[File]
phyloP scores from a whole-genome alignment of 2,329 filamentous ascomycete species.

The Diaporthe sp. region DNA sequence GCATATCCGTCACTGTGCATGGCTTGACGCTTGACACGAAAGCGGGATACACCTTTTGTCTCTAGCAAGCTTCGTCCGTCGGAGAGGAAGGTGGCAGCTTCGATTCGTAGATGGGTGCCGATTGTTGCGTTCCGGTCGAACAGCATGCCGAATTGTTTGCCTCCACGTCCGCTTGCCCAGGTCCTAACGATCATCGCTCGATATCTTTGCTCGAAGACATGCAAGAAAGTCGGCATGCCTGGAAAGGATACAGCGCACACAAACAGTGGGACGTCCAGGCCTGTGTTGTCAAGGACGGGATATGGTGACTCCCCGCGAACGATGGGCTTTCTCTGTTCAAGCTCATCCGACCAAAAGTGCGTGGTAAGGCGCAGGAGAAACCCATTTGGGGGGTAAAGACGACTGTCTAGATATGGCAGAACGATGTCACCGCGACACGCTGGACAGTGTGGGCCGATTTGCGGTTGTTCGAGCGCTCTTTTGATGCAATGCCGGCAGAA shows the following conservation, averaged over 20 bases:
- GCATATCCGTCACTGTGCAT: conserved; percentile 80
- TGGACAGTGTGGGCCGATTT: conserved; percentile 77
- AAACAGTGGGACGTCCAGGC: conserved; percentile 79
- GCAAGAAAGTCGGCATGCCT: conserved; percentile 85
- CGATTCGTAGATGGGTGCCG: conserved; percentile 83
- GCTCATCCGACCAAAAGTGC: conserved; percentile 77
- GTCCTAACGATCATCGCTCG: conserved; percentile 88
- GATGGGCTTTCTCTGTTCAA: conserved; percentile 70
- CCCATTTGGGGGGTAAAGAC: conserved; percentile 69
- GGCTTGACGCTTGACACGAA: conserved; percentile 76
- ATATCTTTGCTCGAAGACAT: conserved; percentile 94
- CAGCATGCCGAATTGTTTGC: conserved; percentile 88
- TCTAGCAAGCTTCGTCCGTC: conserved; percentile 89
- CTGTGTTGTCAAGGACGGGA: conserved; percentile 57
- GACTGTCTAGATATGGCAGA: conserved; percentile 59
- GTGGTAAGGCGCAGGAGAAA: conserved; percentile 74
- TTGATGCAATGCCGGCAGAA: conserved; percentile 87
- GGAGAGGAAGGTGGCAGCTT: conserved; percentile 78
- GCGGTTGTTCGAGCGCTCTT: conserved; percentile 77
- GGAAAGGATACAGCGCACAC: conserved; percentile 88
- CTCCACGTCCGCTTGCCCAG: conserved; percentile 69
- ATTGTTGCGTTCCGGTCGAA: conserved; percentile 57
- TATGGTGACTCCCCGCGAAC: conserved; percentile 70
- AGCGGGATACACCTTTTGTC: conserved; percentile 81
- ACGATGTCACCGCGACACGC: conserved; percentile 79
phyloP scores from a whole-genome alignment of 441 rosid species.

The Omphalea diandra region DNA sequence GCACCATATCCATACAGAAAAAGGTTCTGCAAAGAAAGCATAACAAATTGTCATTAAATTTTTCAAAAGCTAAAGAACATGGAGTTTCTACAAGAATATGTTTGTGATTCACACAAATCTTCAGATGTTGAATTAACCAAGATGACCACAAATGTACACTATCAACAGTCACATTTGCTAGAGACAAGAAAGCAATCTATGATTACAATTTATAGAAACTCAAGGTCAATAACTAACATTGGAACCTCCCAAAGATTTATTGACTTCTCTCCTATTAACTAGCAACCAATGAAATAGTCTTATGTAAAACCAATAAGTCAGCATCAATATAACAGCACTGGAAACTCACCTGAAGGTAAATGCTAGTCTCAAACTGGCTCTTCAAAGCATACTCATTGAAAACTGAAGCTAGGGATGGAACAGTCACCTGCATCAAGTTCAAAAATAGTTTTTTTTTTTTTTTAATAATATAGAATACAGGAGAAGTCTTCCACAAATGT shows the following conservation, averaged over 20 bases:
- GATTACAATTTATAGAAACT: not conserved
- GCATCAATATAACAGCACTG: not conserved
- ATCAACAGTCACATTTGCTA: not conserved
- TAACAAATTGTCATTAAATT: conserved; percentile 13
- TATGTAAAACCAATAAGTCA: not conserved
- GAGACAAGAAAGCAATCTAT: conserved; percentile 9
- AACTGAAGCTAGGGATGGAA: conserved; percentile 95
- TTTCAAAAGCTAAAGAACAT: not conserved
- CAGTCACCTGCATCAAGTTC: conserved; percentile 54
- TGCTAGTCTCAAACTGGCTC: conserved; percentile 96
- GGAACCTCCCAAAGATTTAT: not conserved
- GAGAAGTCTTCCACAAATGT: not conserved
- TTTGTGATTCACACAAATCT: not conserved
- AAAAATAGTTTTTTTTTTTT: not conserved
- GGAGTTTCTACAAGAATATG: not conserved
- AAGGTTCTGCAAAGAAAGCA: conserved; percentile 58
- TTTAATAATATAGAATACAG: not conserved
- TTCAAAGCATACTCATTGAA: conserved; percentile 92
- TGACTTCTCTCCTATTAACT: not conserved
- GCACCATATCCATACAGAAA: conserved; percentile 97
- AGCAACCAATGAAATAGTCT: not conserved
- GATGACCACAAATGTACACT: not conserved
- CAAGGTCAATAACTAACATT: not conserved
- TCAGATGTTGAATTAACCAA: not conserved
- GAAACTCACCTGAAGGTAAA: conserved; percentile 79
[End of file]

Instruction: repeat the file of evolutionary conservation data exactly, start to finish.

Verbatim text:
phyloP scores from a whole-genome alignment of 2,329 filamentous ascomycete species.

The Diaporthe sp. region DNA sequence GCATATCCGTCACTGTGCATGGCTTGACGCTTGACACGAAAGCGGGATACACCTTTTGTCTCTAGCAAGCTTCGTCCGTCGGAGAGGAAGGTGGCAGCTTCGATTCGTAGATGGGTGCCGATTGTTGCGTTCCGGTCGAACAGCATGCCGAATTGTTTGCCTCCACGTCCGCTTGCCCAGGTCCTAACGATCATCGCTCGATATCTTTGCTCGAAGACATGCAAGAAAGTCGGCATGCCTGGAAAGGATACAGCGCACACAAACAGTGGGACGTCCAGGCCTGTGTTGTCAAGGACGGGATATGGTGACTCCCCGCGAACGATGGGCTTTCTCTGTTCAAGCTCATCCGACCAAAAGTGCGTGGTAAGGCGCAGGAGAAACCCATTTGGGGGGTAAAGACGACTGTCTAGATATGGCAGAACGATGTCACCGCGACACGCTGGACAGTGTGGGCCGATTTGCGGTTGTTCGAGCGCTCTTTTGATGCAATGCCGGCAGAA shows the following conservation, averaged over 20 bases:
- GCATATCCGTCACTGTGCAT: conserved; percentile 80
- TGGACAGTGTGGGCCGATTT: conserved; percentile 77
- AAACAGTGGGACGTCCAGGC: conserved; percentile 79
- GCAAGAAAGTCGGCATGCCT: conserved; percentile 85
- CGATTCGTAGATGGGTGCCG: conserved; percentile 83
- GCTCATCCGACCAAAAGTGC: conserved; percentile 77
- GTCCTAACGATCATCGCTCG: conserved; percentile 88
- GATGGGCTTTCTCTGTTCAA: conserved; percentile 70
- CCCATTTGGGGGGTAAAGAC: conserved; percentile 69
- GGCTTGACGCTTGACACGAA: conserved; percentile 76
- ATATCTTTGCTCGAAGACAT: conserved; percentile 94
- CAGCATGCCGAATTGTTTGC: conserved; percentile 88
- TCTAGCAAGCTTCGTCCGTC: conserved; percentile 89
- CTGTGTTGTCAAGGACGGGA: conserved; percentile 57
- GACTGTCTAGATATGGCAGA: conserved; percentile 59
- GTGGTAAGGCGCAGGAGAAA: conserved; percentile 74
- TTGATGCAATGCCGGCAGAA: conserved; percentile 87
- GGAGAGGAAGGTGGCAGCTT: conserved; percentile 78
- GCGGTTGTTCGAGCGCTCTT: conserved; percentile 77
- GGAAAGGATACAGCGCACAC: conserved; percentile 88
- CTCCACGTCCGCTTGCCCAG: conserved; percentile 69
- ATTGTTGCGTTCCGGTCGAA: conserved; percentile 57
- TATGGTGACTCCCCGCGAAC: conserved; percentile 70
- AGCGGGATACACCTTTTGTC: conserved; percentile 81
- ACGATGTCACCGCGACACGC: conserved; percentile 79
phyloP scores from a whole-genome alignment of 441 rosid species.

The Omphalea diandra region DNA sequence GCACCATATCCATACAGAAAAAGGTTCTGCAAAGAAAGCATAACAAATTGTCATTAAATTTTTCAAAAGCTAAAGAACATGGAGTTTCTACAAGAATATGTTTGTGATTCACACAAATCTTCAGATGTTGAATTAACCAAGATGACCACAAATGTACACTATCAACAGTCACATTTGCTAGAGACAAGAAAGCAATCTATGATTACAATTTATAGAAACTCAAGGTCAATAACTAACATTGGAACCTCCCAAAGATTTATTGACTTCTCTCCTATTAACTAGCAACCAATGAAATAGTCTTATGTAAAACCAATAAGTCAGCATCAATATAACAGCACTGGAAACTCACCTGAAGGTAAATGCTAGTCTCAAACTGGCTCTTCAAAGCATACTCATTGAAAACTGAAGCTAGGGATGGAACAGTCACCTGCATCAAGTTCAAAAATAGTTTTTTTTTTTTTTTAATAATATAGAATACAGGAGAAGTCTTCCACAAATGT shows the following conservation, averaged over 20 bases:
- GATTACAATTTATAGAAACT: not conserved
- GCATCAATATAACAGCACTG: not conserved
- ATCAACAGTCACATTTGCTA: not conserved
- TAACAAATTGTCATTAAATT: conserved; percentile 13
- TATGTAAAACCAATAAGTCA: not conserved
- GAGACAAGAAAGCAATCTAT: conserved; percentile 9
- AACTGAAGCTAGGGATGGAA: conserved; percentile 95
- TTTCAAAAGCTAAAGAACAT: not conserved
- CAGTCACCTGCATCAAGTTC: conserved; percentile 54
- TGCTAGTCTCAAACTGGCTC: conserved; percentile 96
- GGAACCTCCCAAAGATTTAT: not conserved
- GAGAAGTCTTCCACAAATGT: not conserved
- TTTGTGATTCACACAAATCT: not conserved
- AAAAATAGTTTTTTTTTTTT: not conserved
- GGAGTTTCTACAAGAATATG: not conserved
- AAGGTTCTGCAAAGAAAGCA: conserved; percentile 58
- TTTAATAATATAGAATACAG: not conserved
- TTCAAAGCATACTCATTGAA: conserved; percentile 92
- TGACTTCTCTCCTATTAACT: not conserved
- GCACCATATCCATACAGAAA: conserved; percentile 97
- AGCAACCAATGAAATAGTCT: not conserved
- GATGACCACAAATGTACACT: not conserved
- CAAGGTCAATAACTAACATT: not conserved
- TCAGATGTTGAATTAACCAA: not conserved
- GAAACTCACCTGAAGGTAAA: conserved; percentile 79